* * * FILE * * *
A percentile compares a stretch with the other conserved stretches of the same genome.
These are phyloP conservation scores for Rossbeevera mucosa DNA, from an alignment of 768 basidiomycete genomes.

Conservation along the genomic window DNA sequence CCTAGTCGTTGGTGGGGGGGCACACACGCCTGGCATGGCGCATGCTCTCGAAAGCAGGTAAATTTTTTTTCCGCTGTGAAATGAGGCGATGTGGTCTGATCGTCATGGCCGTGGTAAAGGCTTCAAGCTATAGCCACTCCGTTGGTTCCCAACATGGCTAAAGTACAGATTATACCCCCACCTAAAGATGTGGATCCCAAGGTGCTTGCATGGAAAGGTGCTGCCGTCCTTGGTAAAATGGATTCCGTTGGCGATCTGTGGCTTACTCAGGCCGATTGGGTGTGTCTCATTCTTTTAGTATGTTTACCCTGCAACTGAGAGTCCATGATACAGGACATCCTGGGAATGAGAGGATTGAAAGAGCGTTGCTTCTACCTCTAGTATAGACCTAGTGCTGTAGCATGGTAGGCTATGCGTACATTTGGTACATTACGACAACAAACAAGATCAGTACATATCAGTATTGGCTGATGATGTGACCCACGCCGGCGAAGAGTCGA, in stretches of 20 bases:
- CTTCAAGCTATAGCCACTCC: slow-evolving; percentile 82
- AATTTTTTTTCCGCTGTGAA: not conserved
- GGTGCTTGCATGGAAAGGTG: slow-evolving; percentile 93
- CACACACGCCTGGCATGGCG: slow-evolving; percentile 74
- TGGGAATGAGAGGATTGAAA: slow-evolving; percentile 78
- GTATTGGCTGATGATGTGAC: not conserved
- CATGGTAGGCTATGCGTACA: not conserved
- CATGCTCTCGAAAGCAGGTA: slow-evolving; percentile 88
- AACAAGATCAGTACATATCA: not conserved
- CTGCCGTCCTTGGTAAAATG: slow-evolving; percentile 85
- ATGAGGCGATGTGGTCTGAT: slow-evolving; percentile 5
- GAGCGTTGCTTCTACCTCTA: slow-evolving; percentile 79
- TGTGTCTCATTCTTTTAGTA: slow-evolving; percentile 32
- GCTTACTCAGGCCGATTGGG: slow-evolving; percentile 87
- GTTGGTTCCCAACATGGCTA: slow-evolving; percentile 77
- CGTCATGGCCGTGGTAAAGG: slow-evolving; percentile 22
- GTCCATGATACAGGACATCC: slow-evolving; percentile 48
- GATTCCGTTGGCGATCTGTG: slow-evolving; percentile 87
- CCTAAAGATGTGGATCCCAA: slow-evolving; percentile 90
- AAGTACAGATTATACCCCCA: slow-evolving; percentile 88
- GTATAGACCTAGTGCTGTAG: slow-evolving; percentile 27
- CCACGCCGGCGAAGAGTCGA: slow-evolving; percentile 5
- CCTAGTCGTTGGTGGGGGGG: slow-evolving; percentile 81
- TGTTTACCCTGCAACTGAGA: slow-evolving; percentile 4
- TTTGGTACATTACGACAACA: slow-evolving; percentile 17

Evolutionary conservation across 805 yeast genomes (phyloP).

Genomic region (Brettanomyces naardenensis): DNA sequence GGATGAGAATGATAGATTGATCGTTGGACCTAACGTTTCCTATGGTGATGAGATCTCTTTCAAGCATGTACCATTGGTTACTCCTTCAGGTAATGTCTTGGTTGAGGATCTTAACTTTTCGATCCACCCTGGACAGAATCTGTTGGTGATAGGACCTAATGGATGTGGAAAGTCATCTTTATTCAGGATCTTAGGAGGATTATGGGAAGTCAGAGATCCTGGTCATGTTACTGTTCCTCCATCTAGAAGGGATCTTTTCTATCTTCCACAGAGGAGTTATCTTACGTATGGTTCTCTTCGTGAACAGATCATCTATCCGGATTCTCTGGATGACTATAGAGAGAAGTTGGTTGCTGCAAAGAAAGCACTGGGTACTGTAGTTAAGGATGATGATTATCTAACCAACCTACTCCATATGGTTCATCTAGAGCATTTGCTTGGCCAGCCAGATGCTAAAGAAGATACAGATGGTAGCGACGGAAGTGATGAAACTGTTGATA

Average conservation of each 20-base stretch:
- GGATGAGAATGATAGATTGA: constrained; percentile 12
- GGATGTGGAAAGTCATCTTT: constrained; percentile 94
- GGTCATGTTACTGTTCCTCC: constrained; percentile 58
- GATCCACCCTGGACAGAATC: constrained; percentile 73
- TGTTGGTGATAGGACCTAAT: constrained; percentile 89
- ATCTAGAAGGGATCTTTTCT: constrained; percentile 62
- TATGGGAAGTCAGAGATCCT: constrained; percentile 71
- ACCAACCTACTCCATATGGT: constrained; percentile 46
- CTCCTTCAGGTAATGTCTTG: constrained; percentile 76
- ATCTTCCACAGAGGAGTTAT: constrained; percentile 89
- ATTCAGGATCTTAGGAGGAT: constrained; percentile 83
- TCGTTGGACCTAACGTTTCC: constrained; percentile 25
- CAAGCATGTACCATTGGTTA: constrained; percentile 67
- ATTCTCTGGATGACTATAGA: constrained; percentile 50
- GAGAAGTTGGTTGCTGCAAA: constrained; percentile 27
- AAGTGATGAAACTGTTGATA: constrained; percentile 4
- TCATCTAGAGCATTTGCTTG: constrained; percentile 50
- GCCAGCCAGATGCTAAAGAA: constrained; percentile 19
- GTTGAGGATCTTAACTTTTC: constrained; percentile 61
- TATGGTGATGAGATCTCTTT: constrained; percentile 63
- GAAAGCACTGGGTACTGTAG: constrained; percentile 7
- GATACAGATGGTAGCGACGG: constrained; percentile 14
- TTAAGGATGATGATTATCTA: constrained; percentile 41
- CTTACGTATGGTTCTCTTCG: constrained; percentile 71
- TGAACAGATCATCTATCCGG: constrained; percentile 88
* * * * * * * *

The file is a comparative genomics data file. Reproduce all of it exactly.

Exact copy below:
A percentile compares a stretch with the other conserved stretches of the same genome.
These are phyloP conservation scores for Rossbeevera mucosa DNA, from an alignment of 768 basidiomycete genomes.

Conservation along the genomic window DNA sequence CCTAGTCGTTGGTGGGGGGGCACACACGCCTGGCATGGCGCATGCTCTCGAAAGCAGGTAAATTTTTTTTCCGCTGTGAAATGAGGCGATGTGGTCTGATCGTCATGGCCGTGGTAAAGGCTTCAAGCTATAGCCACTCCGTTGGTTCCCAACATGGCTAAAGTACAGATTATACCCCCACCTAAAGATGTGGATCCCAAGGTGCTTGCATGGAAAGGTGCTGCCGTCCTTGGTAAAATGGATTCCGTTGGCGATCTGTGGCTTACTCAGGCCGATTGGGTGTGTCTCATTCTTTTAGTATGTTTACCCTGCAACTGAGAGTCCATGATACAGGACATCCTGGGAATGAGAGGATTGAAAGAGCGTTGCTTCTACCTCTAGTATAGACCTAGTGCTGTAGCATGGTAGGCTATGCGTACATTTGGTACATTACGACAACAAACAAGATCAGTACATATCAGTATTGGCTGATGATGTGACCCACGCCGGCGAAGAGTCGA, in stretches of 20 bases:
- CTTCAAGCTATAGCCACTCC: slow-evolving; percentile 82
- AATTTTTTTTCCGCTGTGAA: not conserved
- GGTGCTTGCATGGAAAGGTG: slow-evolving; percentile 93
- CACACACGCCTGGCATGGCG: slow-evolving; percentile 74
- TGGGAATGAGAGGATTGAAA: slow-evolving; percentile 78
- GTATTGGCTGATGATGTGAC: not conserved
- CATGGTAGGCTATGCGTACA: not conserved
- CATGCTCTCGAAAGCAGGTA: slow-evolving; percentile 88
- AACAAGATCAGTACATATCA: not conserved
- CTGCCGTCCTTGGTAAAATG: slow-evolving; percentile 85
- ATGAGGCGATGTGGTCTGAT: slow-evolving; percentile 5
- GAGCGTTGCTTCTACCTCTA: slow-evolving; percentile 79
- TGTGTCTCATTCTTTTAGTA: slow-evolving; percentile 32
- GCTTACTCAGGCCGATTGGG: slow-evolving; percentile 87
- GTTGGTTCCCAACATGGCTA: slow-evolving; percentile 77
- CGTCATGGCCGTGGTAAAGG: slow-evolving; percentile 22
- GTCCATGATACAGGACATCC: slow-evolving; percentile 48
- GATTCCGTTGGCGATCTGTG: slow-evolving; percentile 87
- CCTAAAGATGTGGATCCCAA: slow-evolving; percentile 90
- AAGTACAGATTATACCCCCA: slow-evolving; percentile 88
- GTATAGACCTAGTGCTGTAG: slow-evolving; percentile 27
- CCACGCCGGCGAAGAGTCGA: slow-evolving; percentile 5
- CCTAGTCGTTGGTGGGGGGG: slow-evolving; percentile 81
- TGTTTACCCTGCAACTGAGA: slow-evolving; percentile 4
- TTTGGTACATTACGACAACA: slow-evolving; percentile 17

Evolutionary conservation across 805 yeast genomes (phyloP).

Genomic region (Brettanomyces naardenensis): DNA sequence GGATGAGAATGATAGATTGATCGTTGGACCTAACGTTTCCTATGGTGATGAGATCTCTTTCAAGCATGTACCATTGGTTACTCCTTCAGGTAATGTCTTGGTTGAGGATCTTAACTTTTCGATCCACCCTGGACAGAATCTGTTGGTGATAGGACCTAATGGATGTGGAAAGTCATCTTTATTCAGGATCTTAGGAGGATTATGGGAAGTCAGAGATCCTGGTCATGTTACTGTTCCTCCATCTAGAAGGGATCTTTTCTATCTTCCACAGAGGAGTTATCTTACGTATGGTTCTCTTCGTGAACAGATCATCTATCCGGATTCTCTGGATGACTATAGAGAGAAGTTGGTTGCTGCAAAGAAAGCACTGGGTACTGTAGTTAAGGATGATGATTATCTAACCAACCTACTCCATATGGTTCATCTAGAGCATTTGCTTGGCCAGCCAGATGCTAAAGAAGATACAGATGGTAGCGACGGAAGTGATGAAACTGTTGATA

Average conservation of each 20-base stretch:
- GGATGAGAATGATAGATTGA: constrained; percentile 12
- GGATGTGGAAAGTCATCTTT: constrained; percentile 94
- GGTCATGTTACTGTTCCTCC: constrained; percentile 58
- GATCCACCCTGGACAGAATC: constrained; percentile 73
- TGTTGGTGATAGGACCTAAT: constrained; percentile 89
- ATCTAGAAGGGATCTTTTCT: constrained; percentile 62
- TATGGGAAGTCAGAGATCCT: constrained; percentile 71
- ACCAACCTACTCCATATGGT: constrained; percentile 46
- CTCCTTCAGGTAATGTCTTG: constrained; percentile 76
- ATCTTCCACAGAGGAGTTAT: constrained; percentile 89
- ATTCAGGATCTTAGGAGGAT: constrained; percentile 83
- TCGTTGGACCTAACGTTTCC: constrained; percentile 25
- CAAGCATGTACCATTGGTTA: constrained; percentile 67
- ATTCTCTGGATGACTATAGA: constrained; percentile 50
- GAGAAGTTGGTTGCTGCAAA: constrained; percentile 27
- AAGTGATGAAACTGTTGATA: constrained; percentile 4
- TCATCTAGAGCATTTGCTTG: constrained; percentile 50
- GCCAGCCAGATGCTAAAGAA: constrained; percentile 19
- GTTGAGGATCTTAACTTTTC: constrained; percentile 61
- TATGGTGATGAGATCTCTTT: constrained; percentile 63
- GAAAGCACTGGGTACTGTAG: constrained; percentile 7
- GATACAGATGGTAGCGACGG: constrained; percentile 14
- TTAAGGATGATGATTATCTA: constrained; percentile 41
- CTTACGTATGGTTCTCTTCG: constrained; percentile 71
- TGAACAGATCATCTATCCGG: constrained; percentile 88